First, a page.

We take a look at this collection of eight short films, and see how they fit into the wider Halo mythology.

Fans of Halo can be split into two pretty vocal camps. The first believes that the fiction of Halo is one of the more compelling and engaging sci-fi stories of recent years, and they can detail any number of reasons why. The second camp of gamers thinks that’s ridiculous – they play Halo for frantic multiplayer action and the chance to shoot some impressive futuristic weaponry. Halo Legends isn’t going to do much for this latter bunch, or for the large number of folks who’ve never chosen to invest much in the Halo games in the first place. However, for the former crowd of lore hounds, novel readers, and gamers who bought the games to see what happened next to Master Chief and the gang, Halo Legends is a welcome treat.

"Origins II"

Halo Legends is part of a growing tradition of animated feature-length anthology films, typified by 2003’s The Animatrix and 2008’s Batman: Gotham Knight. Pass an established property to a number of talented animation directors, and see what they can do when given free rein to tell a story in that universe. Like those films, Halo Legends has a fine pedigree of directors among its eight visionaries. The lineup includes some gorgeous CG work from Appleseed’s Shinji Aramaki, and the somewhat unusual choice of Dragonball’s Daisuke Nishio – who brings a decidedly humorous slant to the Haloverse.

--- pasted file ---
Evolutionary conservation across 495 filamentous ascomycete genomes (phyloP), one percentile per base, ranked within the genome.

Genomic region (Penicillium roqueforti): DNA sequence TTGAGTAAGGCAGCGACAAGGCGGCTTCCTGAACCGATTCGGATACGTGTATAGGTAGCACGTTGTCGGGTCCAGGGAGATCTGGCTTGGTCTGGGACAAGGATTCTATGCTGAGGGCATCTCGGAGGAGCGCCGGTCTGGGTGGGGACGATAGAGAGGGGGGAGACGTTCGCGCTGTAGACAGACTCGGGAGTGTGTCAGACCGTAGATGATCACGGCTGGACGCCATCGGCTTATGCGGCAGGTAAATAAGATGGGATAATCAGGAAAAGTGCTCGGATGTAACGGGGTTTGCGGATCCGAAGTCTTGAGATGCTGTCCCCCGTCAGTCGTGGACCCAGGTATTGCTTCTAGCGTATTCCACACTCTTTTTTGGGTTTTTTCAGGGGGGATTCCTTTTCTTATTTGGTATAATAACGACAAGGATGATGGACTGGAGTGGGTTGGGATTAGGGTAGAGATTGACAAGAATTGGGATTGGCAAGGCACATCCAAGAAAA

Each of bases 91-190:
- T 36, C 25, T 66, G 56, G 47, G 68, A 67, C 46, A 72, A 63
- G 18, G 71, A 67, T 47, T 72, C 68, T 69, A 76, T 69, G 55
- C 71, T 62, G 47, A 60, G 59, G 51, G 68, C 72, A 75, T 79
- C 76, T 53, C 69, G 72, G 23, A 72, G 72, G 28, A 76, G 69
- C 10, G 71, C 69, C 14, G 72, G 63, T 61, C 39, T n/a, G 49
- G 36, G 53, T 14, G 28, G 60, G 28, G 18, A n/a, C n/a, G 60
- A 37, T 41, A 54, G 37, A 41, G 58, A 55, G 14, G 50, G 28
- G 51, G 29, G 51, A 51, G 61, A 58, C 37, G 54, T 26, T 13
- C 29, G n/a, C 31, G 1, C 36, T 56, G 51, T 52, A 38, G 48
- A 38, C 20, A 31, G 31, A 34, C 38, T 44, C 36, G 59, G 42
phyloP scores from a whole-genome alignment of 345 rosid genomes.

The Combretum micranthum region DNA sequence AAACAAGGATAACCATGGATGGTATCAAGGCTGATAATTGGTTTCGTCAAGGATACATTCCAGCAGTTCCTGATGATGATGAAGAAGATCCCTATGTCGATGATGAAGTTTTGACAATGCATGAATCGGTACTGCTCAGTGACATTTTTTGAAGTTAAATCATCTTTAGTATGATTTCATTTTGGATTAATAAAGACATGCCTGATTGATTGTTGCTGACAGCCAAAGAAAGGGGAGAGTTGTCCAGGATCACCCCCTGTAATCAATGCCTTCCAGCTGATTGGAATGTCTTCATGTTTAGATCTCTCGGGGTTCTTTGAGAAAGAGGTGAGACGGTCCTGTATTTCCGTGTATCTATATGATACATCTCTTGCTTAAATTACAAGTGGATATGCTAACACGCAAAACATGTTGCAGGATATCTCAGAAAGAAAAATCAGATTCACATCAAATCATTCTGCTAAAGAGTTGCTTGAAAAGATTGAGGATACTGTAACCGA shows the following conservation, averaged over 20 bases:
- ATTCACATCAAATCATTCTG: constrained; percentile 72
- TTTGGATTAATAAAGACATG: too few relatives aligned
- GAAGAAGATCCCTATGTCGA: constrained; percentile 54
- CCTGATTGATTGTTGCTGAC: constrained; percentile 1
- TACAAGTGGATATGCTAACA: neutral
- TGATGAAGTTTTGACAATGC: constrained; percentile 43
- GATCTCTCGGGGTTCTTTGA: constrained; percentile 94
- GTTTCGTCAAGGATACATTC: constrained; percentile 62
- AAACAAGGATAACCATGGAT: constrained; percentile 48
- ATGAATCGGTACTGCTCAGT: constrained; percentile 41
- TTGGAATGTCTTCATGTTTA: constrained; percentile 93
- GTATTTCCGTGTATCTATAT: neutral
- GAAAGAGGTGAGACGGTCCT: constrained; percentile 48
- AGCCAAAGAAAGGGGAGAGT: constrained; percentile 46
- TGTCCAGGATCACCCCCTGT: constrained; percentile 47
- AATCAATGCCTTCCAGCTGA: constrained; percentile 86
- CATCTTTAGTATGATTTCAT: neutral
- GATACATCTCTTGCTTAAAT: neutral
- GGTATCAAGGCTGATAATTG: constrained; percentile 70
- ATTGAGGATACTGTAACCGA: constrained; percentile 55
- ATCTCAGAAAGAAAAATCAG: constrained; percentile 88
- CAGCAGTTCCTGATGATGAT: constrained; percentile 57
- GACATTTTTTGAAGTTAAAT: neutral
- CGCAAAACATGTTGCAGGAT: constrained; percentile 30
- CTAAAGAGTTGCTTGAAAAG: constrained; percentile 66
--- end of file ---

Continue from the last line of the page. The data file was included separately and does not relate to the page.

The result is a sequence of eight short films of dramatically different tones and animation styles, all united by a devoted attention to the fiction. There’s also a nice selection of special features layered on top for good measure, for either the two-disc DVD or the Blu-ray version.

"The Duel"

The first two films, “Origins I” and “Origins II”, both by Hideki Futumura, are little more than a galactic history lesson, as told by Cortana in the days after she and Master Chief are left floating alone through space after Halo 3. As she stares longingly at cryogenically frozen MC, we get a glimpse of her understanding of the profoundly wide scope of the past. Most notably, her narrative gives a clear glimpse of the Forerunners and their ancient civilization – a relative first for the Halo franchise. As she traces the subsequent millennia, the inevitability of war becomes the central focus of her musing – leaving a somber flavor behind to introduce the later shorts.

Hiroshi Yamazaki’s beautifully animated “The Duel” explores the distant past of the Covenant, and the origin of the ritual position of the Arbiter. Despite what feels like an over-humanization of the once-mysterious Elites, the film delivers some remarkable battles in a hazy, watercolor-esque art style. It’s the most adventurous of the eight in terms of visual style, and the gamble pays off.


“Homecoming,” directed by Koji Sawai, is the most emotionally engaging of Halo Legends' offerings. This fourth film on the disc delves into the background of the Spartan IIs. In particular, it confronts the moral issues behind these children who were kidnapped from their families to become the super-soldier saviors of humankind. Sawai’s story spans two time periods, and it’s the successful bridging of the two that gives the film its punch.

“Odd One Out” is aptly named. It’s the strangest fit of the eight shorts – both within the collection, and as a part of Halo fiction. Anime enthusiasts will immediately recognize the hand of Daisuke Nishio at work in the zany and goofy character moments mixed with absurd, exaggerated action. If you’ve ever wondered what Halo would look like as an episode of Dragonball Z, you’re in luck. Other folks may be a little put off by the apparent shoehorning of such dramatically different concepts. It’s an incongruous combination, to say the least.

"Odd One Out"